In another high profile case, we represented Daoud Ibrahim Hari, an interpreter for NGOs and the international media in Chad and Darfur. After being incarcerated for 35 days in Darfur with Chicago Tribune reporter Paul Salopek, Daoud was released through the efforts of Governor Bill Richardson and returned to Chad. There he was subject to grave danger. We were able to intercede and get him processed and admitted as a refugee to the U.S. in three months. Daoud is now undertaking a speaking tour with the Save Darfur Coalition and we are helping him negotiate contracts for both a book and film depicting his inspirational story.
I mentioned a Nigerian youth amputee. Henry Sunday was referred to us by a volunteer physician with Doctors Without Borders. We were able to obtain documentation and expert witness testimony to demonstrate that if he remained in Nigeria as an amputee he would be ostracized and left to be a beggar, at best. With donated prosthetic surgery in the U.S., Henry will now be able to return to Nigeria to continue college and pursue his professional dreams.
Also, the firm is currently undertaking an unprecedented initiative to assist brave Iraqi allies targeted by the insurgents for their work in Iraq with the U.S. government to secure resettlement to the U.S. as refugees.
These cases are very compelling, and it is very satisfying to be able to help remedy injustices, particularly if we are able to do so quickly. I am also engaged in administrative and legislative advocacy on immigration and refugee issues. These efforts move at a different pace and yield different results. I think this does inject some perspective into the process, however, and provides me with some balance in my practice.
Editor: You have been honored for your work with the Daniel Levy Memorial Award for outstanding achievements in immigration law. This did not just happen. Please tell us what led to this award.
Nugent: I have worked in the immigration and refugee rights field for over two decades, a very long time. In fact, between high school and college, I spent a year in Costa Rica helping Salvadoran refugees being resettled to other countries.
While in college, I was active in the Latino community and had my first experience with immigration law volunteering as a summer paralegal helping Latin American farm workers with their applications to gain legal status under the Immigration Reform and Control Act of 1986. I then worked as a paralegal with detained Central American asylum-seekers in California and Arizona before attending law school. While in law school, I worked with a number of public interest organizations on immigration matters, including the Gay Men's Health Crisis in New York and the American Friends Service Committee in both Newark and Miami. I also worked in community economic development, which led to my NAPIL Fellowship after law school, which in turn led to the call to return to the Florence Project as Executive Director.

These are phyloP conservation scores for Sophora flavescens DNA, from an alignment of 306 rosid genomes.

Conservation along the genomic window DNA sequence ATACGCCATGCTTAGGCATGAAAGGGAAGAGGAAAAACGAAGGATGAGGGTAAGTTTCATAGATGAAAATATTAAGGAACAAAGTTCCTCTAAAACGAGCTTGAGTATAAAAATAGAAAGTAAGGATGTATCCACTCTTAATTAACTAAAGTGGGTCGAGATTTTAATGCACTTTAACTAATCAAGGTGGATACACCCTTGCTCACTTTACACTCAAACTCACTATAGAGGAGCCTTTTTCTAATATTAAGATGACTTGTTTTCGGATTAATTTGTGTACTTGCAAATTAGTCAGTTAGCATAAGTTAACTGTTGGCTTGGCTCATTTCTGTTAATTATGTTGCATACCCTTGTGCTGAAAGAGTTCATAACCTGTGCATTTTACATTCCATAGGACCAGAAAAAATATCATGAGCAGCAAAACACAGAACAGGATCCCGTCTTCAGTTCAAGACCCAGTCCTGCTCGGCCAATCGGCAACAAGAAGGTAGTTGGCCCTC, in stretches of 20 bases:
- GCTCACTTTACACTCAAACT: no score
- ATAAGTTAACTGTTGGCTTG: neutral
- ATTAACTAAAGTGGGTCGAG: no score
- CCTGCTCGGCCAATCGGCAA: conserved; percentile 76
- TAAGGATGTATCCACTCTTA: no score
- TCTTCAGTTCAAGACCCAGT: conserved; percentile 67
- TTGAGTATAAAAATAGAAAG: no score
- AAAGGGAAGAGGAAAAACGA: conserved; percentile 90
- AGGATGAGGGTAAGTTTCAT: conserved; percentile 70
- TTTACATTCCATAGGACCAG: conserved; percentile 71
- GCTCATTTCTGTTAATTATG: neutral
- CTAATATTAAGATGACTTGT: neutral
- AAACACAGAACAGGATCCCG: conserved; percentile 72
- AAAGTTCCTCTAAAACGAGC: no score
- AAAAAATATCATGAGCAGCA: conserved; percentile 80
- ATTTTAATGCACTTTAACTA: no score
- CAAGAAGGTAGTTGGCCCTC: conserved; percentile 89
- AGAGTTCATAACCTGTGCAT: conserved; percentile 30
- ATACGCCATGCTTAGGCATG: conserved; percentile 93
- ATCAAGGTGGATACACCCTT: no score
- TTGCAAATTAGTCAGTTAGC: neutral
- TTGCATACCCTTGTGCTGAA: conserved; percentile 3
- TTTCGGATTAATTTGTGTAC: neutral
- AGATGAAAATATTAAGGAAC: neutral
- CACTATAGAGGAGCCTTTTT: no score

I think the Levy Award was given in part for our team efforts at Holland & Knight in this area and in part as a recognition of my career-long commitment to protecting the rights of vulnerable immigrants, refugees and newcomers to our nation.
Editor: Our country's immigration policy is at a crossroads. Despite centuries of very successful immigration, there are many today who wish to close the door. Any thoughts about where we are going?
Nugent: According to national experts, the immigration debate has become volatile, and much of it has not been based on objective, empirical socio-economic data. Most economists consider immigrants as a net gain to the U.S. and not as a drain on public resources. Immigrants are credited for being responsible for the survival of many economic sectors in this country, and no one can deny the enormous influence they have had in agriculture, the hospitality sector, healthcare and the service sector. Based on the wages they generate, these people are responsible for the growth, and the expectations, of the American middle class. They invest in their children, and they believe in the importance of education. They are also responsible for the survival of Social Security at a time when the system is looking to take on the first of the baby boomers, something Alan Greenspan has noted.
At the high end of the immigration debate - that concerning business immigration - it is apparent that there are too few Americans available and qualified to fill positions in the technology sector. If the U.S. is going to be able to maintain its global competitive advantage in this arena, it must have access to and visas for the foreign-born engineers, scientists and technology professionals that are being educated in both the U.S. and abroad. If that does not happen, international businesses are going to establish or expand operations in countries other than the U.S., including, for example, the economic powerhouses of China and India, something that is anything but in the best interests of the U.S. economy.
We have not had a real national dialogue on immigration. We need to cut through the emotions and address immigration reform through a reasoned approach which recognizes the country's proud history as a nation of immigrants and refugees and our long-term interests in immigration as vital to our economy and global economic position.
Published August 1, 2007.